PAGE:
And let’s not forget about the ubiquitous urine stench. Men urinate all over the place in public like it’s no big deal. Unlike NYC, where the urinating culprits are mostly the homeless and drunks, in India you’ll see sober men dressed in plainclothes (or even work clothes!) taking a leak against a fence or building. Yet another Indian phenomenon I fail to comprehend.

traveling in india

Indian Men Are Relentless And Shameless

You are a walking target if you’re a white woman on your own in India. Like moths to a flame, Indian men flocked to me wherever I went (except in Rishikesh). I couldn’t go anywhere without being approached or shamelessly stared at. Thankfully most men are simply looking to chat, so they would walk alongside me for a bit and try to strike up conversation – they’d ask where am I from, what do I do, what’s my name, where’s my boyfriend, where am I going. After awhile of ignoring them, they would eventually go away. Once in awhile, on impulse, I would humor them and talk to them a bit, but more often than not they’d offer to come with me and show me to wherever I was headed, at which point I would exit the conversation and hurry away from them.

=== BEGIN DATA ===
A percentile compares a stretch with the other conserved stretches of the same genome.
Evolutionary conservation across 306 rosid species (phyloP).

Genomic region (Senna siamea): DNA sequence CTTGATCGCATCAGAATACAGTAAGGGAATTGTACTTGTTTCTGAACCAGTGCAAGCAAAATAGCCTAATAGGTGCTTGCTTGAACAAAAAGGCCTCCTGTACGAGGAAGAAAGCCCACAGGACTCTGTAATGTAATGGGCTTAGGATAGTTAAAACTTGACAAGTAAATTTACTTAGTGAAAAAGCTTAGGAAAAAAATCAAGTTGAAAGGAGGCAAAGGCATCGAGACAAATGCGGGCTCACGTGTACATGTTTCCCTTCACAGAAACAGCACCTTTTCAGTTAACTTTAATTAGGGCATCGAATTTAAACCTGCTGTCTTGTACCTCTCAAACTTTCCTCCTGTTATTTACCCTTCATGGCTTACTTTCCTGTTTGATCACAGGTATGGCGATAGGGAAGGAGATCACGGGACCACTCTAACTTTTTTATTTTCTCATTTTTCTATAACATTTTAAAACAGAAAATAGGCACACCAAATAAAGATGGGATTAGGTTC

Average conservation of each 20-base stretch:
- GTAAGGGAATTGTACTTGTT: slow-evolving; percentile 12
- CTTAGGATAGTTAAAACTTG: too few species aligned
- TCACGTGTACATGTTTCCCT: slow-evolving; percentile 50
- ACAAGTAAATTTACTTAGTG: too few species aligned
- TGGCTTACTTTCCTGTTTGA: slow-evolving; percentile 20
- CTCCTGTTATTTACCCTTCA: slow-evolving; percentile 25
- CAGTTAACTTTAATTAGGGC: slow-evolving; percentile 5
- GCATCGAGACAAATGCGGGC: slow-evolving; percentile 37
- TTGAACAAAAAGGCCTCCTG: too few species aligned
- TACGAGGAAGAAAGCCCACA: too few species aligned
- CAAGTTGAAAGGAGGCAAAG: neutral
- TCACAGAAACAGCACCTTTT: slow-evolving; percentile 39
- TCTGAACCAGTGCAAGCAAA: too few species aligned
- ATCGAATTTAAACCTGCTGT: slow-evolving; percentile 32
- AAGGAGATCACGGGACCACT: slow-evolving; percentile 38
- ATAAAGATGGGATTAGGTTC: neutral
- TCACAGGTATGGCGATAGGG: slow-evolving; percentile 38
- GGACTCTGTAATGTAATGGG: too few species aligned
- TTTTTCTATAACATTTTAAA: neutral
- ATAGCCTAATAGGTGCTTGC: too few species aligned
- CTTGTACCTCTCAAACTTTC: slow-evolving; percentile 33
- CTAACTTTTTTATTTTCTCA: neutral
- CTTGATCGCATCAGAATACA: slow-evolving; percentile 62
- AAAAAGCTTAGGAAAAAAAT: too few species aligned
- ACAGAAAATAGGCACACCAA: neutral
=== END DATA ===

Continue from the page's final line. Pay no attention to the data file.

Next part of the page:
What’s more, I was hassled whenever I tried to do normal things like hail a tuk tuk or go shopping. I ended up avoiding any transactions whenever possible, opting to walk ridiculous amounts and get lost rather than go through the process of finding a driver to take me to my desired destination at a fair price. Many of them are out to rip you off or scam you. I hardly shopped because I didn’t have the patience to walk past stores and stalls, having the shopkeepers holler at me when I had no interest in the goods they were selling. I couldn’t even innocently look at something without having them immediately jump on me and try to sell their product.